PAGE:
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Aon Hewitt Retirement and Investment Blog

Weekly Update - 20 November 2017

NEW INTELLECTUAL CAPITAL

  • U.S. Discount Rate Update. Average discount rates decreased by seven basis points in October, as Treasury rates remained mostly unmoved while spreads tightened noticeably in the long end. In early November, rates have increased by two basis points through Tuesday, November 14th. The average plan sponsor’s discount rate has now decreased by 43 basis points in 2017.
Market Moves -  Week Ending November 17, 2017
Equities
  • Global equity markets edged lower again last week as the ongoing rally in the commodities and oil prices stalled. In the US, investors continued to focus on tax reform as both the House of Representatives and Senate advanced their versions of the bill. The MSCI World Index fell by 0.3% over the week, underperforming S&P 500 which fell by 0.1% over the same period. On a year to date basis, MSCI World has outperformed S&P 500 (18.7% vs. 17.3%).
  • US Large Cap stocks underperformed Small Cap stocks as the S&P 500 fell by 0.1% whilst Russell 2000 rose 1.2% over the week. On a year to date basis, S&P 500 has outperformed Russell 2000 (17.3% vs. 11.2%). Growth stocks outperformed Value stocks last week (0.0% vs.  -0.1%) as measured by MSCI USA indices. On a year to date basis, Growth stocks have outperformed Value stocks (24.7% vs. 10.5%).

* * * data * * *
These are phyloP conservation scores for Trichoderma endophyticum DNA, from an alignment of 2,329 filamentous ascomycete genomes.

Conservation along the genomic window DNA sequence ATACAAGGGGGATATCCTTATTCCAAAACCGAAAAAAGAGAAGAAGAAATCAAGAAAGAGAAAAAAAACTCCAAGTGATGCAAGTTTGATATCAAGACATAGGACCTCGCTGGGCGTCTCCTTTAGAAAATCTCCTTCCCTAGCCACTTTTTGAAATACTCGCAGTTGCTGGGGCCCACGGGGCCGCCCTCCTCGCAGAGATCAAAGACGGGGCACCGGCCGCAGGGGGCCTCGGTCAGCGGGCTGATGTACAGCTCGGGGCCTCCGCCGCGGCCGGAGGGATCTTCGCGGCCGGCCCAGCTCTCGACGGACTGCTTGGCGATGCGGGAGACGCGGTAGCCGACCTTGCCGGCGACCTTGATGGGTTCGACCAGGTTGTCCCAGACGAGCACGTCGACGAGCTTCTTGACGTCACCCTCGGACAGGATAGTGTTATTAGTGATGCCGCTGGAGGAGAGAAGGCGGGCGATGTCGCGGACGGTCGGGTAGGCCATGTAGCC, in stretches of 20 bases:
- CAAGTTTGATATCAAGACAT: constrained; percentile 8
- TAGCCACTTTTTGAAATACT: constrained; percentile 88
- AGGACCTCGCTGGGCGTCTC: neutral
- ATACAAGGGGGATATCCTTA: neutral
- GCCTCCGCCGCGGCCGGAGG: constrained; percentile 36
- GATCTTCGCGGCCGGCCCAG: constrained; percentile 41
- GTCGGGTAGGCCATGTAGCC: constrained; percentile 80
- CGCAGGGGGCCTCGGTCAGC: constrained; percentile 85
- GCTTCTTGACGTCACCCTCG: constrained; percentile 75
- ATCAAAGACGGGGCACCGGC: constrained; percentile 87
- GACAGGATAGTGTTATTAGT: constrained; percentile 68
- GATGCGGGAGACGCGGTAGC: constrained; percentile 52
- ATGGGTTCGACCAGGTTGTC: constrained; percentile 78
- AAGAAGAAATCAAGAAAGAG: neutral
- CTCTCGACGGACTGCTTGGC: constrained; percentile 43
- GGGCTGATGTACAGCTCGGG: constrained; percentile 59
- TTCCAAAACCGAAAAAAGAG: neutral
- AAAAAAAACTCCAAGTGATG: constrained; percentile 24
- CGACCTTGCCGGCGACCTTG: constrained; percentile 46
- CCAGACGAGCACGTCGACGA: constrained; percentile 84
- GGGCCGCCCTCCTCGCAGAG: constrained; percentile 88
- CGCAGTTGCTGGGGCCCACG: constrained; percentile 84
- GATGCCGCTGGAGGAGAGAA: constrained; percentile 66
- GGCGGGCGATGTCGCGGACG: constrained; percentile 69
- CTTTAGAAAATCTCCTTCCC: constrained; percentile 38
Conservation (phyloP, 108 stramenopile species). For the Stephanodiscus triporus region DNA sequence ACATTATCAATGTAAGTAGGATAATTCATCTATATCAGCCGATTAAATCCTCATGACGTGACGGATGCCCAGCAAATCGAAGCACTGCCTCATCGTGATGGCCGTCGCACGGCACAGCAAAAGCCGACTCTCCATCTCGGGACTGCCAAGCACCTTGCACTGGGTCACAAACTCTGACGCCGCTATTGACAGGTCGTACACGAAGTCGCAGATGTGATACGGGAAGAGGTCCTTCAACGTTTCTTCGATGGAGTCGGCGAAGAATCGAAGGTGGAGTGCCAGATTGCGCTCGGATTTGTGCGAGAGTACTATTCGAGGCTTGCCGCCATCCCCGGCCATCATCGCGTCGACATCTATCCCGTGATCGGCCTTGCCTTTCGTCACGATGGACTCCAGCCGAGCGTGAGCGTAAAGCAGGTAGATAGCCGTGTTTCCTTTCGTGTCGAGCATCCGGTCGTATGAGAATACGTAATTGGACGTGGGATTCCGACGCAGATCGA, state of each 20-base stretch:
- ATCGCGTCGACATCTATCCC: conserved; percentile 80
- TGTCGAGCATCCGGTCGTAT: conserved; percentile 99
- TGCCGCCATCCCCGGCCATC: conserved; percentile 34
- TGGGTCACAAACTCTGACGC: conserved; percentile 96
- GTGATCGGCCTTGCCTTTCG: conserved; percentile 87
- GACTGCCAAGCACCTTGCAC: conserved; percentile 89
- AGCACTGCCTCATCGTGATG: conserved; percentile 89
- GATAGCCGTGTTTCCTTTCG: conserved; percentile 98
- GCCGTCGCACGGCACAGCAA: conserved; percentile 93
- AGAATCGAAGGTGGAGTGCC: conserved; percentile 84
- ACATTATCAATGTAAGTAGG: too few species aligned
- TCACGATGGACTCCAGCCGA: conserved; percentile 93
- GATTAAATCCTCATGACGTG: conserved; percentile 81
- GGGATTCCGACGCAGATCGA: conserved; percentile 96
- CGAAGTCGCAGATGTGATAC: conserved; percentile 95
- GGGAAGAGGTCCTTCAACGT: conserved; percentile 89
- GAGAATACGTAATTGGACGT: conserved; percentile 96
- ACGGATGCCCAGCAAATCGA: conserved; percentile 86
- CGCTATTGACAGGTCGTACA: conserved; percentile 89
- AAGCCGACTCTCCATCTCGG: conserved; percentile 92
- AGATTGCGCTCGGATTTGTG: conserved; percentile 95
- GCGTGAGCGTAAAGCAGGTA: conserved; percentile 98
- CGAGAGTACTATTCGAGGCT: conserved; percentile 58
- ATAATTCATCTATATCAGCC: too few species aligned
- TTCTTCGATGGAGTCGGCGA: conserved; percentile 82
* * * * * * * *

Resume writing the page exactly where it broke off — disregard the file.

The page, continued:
Bonds
  • The 10 year US Treasury yields fell by 5bps and the 30 year US Treasury yields fell by 10bps ending the week at 2.34% and 2.78% respectively.
  • 20 year TIPS yield fell by 4bps to 0.63% over the week. 20 year Breakeven fell by 2bps to 1.76%.
  • The Barclays Capital Long Credit Index spread over treasury yields rose by 1bp to 150bps whilst the Merrill Lynch US Corporate Index spread was unchanged at 106bps.
  • The US high yield bond spread over US treasury yields was unchanged at 376bps, after having increased over the last few weeks. The spread of USD denominated EM debt over US treasury yields finished the week 3bps lower at 295bps.
Commodities      
  • The S&P GSCI fell by 0.9% in USD terms over the week due to slightly disappointing Chinese industrial production data. The energy sector fell by 1.1% as the price of WTI crude oil decreased by 0.3% to $57/BBL. Industrial metals fell by 0.7% as copper prices decreased by 0.2% to $6,744/MT. Agricultural prices fell by 0.3% whilst gold prices rose by 0.9% to $1,288/ounce.  
Currencies 
  • The US dollar depreciated against the euro and the yen, while it marginally rose against sterling. The US dollar appreciated by 0.1% against sterling, ending the week at $1.32/£. US dollar weakened by 1.0% against the euro, finishing the week at $1.18/€. The Japanese yen rose by 0.9% against the US dollar, ending the week at ¥112.24/$.
Economic Releases